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  • Author or Editor: Gordon R. Stephenson x
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Gordon R. Stephenson Jr., J. A. Mattias Green, and Mark E. Inall

Abstract

A simple model of an internal wave advected by an oscillating barotropic flow suggests flaws in standard approaches to estimating properties of the internal tide. When the M2 barotropic tidal current amplitude is of similar size to the phase speed of the M2 baroclinic tide, spectral and harmonic analysis techniques lead to erroneous estimates of the amplitude, phase, and energy in the M2 internal tide. In general, harmonic fits and bandpass or low-pass filters that attempt to isolate the lowest M2 harmonic significantly underestimate the strength of M2 baroclinic energy fluxes in shelf seas. Baroclinic energy flux estimates may show artificial spatial variability, giving the illusion of sources and sinks of energy where none are actually present. Analysis of previously published estimates of baroclinic energy fluxes in the Celtic Sea suggests this mechanism may lead to values being 25%–60% too low.

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Suzanne W. Seemann, Eva E. Borbas, Robert O. Knuteson, Gordon R. Stephenson, and Hung-Lung Huang

Abstract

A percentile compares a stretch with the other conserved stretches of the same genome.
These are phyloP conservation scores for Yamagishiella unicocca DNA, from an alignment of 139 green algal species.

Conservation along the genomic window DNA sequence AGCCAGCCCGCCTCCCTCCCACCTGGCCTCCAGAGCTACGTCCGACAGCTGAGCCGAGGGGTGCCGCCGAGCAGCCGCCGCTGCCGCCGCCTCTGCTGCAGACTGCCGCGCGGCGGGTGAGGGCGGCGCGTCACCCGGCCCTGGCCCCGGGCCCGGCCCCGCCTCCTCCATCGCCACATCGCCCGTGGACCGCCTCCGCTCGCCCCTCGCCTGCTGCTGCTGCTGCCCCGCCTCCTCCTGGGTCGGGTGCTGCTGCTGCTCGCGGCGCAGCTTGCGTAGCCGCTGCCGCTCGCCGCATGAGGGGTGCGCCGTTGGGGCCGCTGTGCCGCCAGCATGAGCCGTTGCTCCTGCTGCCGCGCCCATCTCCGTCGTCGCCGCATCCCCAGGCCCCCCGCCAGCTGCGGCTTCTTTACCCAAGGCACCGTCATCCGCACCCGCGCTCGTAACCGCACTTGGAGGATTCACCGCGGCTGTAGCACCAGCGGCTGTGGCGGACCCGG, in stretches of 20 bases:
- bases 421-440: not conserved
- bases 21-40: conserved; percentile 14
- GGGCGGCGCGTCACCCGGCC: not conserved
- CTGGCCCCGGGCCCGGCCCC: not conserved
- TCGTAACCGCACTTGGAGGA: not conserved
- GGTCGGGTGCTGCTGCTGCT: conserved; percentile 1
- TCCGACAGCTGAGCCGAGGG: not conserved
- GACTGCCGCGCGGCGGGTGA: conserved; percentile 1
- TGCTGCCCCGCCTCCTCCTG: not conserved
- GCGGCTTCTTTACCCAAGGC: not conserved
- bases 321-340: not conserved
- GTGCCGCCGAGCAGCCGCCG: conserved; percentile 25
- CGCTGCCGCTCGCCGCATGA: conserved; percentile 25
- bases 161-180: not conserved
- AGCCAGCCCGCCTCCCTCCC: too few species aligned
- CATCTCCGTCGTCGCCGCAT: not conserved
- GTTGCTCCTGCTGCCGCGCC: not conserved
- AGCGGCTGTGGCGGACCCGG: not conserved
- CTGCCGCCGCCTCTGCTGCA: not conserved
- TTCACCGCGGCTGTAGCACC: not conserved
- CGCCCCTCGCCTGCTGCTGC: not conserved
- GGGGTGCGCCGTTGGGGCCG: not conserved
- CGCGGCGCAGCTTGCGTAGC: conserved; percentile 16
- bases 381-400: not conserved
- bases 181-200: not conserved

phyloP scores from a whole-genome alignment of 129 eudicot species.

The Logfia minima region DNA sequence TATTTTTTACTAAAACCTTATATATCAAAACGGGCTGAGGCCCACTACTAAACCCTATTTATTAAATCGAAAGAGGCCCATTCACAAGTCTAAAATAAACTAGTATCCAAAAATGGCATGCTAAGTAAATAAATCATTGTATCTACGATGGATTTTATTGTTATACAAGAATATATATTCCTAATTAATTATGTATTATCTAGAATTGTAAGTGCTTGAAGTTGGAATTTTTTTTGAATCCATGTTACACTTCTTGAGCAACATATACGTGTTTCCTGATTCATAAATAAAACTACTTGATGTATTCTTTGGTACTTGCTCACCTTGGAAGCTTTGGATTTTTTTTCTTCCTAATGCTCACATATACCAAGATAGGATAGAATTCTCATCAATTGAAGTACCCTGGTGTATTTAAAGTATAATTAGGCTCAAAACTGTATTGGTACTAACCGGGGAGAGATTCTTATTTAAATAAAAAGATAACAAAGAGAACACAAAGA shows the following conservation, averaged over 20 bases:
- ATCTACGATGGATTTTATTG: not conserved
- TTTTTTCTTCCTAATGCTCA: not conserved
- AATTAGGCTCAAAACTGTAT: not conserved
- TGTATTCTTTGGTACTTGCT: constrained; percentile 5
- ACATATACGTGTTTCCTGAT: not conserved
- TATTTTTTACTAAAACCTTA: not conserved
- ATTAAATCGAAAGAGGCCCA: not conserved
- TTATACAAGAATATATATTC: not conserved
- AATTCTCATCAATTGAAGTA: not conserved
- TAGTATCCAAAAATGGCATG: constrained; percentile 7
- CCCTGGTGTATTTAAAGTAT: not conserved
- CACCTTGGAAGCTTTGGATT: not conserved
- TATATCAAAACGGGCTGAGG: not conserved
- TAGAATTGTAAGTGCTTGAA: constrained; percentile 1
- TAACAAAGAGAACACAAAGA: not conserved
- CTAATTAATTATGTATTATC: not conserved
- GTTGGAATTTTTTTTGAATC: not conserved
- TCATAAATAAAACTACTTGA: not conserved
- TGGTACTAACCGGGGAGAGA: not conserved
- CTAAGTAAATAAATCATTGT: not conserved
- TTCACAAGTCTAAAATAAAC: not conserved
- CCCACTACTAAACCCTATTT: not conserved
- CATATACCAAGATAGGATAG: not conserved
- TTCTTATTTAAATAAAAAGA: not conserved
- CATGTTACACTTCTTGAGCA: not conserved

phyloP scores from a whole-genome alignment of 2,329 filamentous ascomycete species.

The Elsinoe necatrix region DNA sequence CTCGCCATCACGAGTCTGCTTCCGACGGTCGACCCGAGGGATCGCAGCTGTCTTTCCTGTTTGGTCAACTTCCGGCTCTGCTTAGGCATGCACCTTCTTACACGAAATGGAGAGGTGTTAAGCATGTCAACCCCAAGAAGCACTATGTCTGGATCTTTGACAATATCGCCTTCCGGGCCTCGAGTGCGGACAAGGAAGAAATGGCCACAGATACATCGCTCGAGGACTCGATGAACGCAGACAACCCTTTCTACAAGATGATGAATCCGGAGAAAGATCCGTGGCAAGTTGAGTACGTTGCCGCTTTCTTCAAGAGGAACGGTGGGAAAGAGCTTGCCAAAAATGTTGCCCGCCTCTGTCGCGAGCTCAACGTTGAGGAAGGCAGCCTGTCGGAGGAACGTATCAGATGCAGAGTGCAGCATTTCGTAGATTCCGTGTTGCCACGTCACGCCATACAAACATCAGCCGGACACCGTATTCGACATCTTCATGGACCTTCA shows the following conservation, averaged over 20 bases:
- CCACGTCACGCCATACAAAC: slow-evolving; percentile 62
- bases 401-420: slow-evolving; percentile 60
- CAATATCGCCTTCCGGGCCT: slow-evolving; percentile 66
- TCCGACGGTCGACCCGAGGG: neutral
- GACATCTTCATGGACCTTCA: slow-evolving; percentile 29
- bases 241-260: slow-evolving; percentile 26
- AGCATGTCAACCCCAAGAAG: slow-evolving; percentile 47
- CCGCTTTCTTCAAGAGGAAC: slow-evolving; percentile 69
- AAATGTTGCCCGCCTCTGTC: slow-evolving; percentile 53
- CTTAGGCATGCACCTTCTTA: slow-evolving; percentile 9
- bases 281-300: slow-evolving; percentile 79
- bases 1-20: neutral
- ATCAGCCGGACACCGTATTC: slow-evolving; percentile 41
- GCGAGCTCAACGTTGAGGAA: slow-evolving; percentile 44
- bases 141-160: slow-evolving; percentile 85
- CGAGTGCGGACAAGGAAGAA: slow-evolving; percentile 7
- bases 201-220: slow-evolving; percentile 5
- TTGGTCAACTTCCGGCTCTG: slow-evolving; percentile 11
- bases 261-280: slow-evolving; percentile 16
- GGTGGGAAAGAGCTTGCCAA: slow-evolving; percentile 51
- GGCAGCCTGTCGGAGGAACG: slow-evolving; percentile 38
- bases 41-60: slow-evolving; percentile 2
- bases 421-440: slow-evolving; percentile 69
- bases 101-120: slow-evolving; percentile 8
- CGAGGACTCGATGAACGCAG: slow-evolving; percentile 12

A global database of infrared (IR) land surface emissivity is introduced to support more accurate retrievals of atmospheric properties such as temperature and moisture profiles from multispectral satellite radiance measurements. Emissivity is derived using input from the Moderate Resolution Imaging Spectroradiometer (MODIS) operational land surface emissivity product (MOD11). The baseline fit method, based on a conceptual model developed from laboratory measurements of surface emissivity, is applied to fill in the spectral gaps between the six emissivity wavelengths available in MOD11. The six available MOD11 wavelengths span only three spectral regions (3.8–4, 8.6, and 11–12 μm), while the retrievals of atmospheric temperature and moisture from satellite IR sounder radiances require surface emissivity at higher spectral resolution. Emissivity in the database presented here is available globally at 10 wavelengths (3.6, 4.3, 5.0, 5.8, 7.6, 8.3, 9.3, 10.8, 12.1, and 14.3 μm) with 0.05° spatial resolution. The wavelengths in the database were chosen as hinge points to capture as much of the shape of the higher-resolution emissivity spectra as possible between 3.6 and 14.3 μm. The surface emissivity from this database is applied to the IR regression retrieval of atmospheric moisture profiles using radiances from MODIS, and improvement is shown over retrievals made with the typical assumption of constant emissivity.

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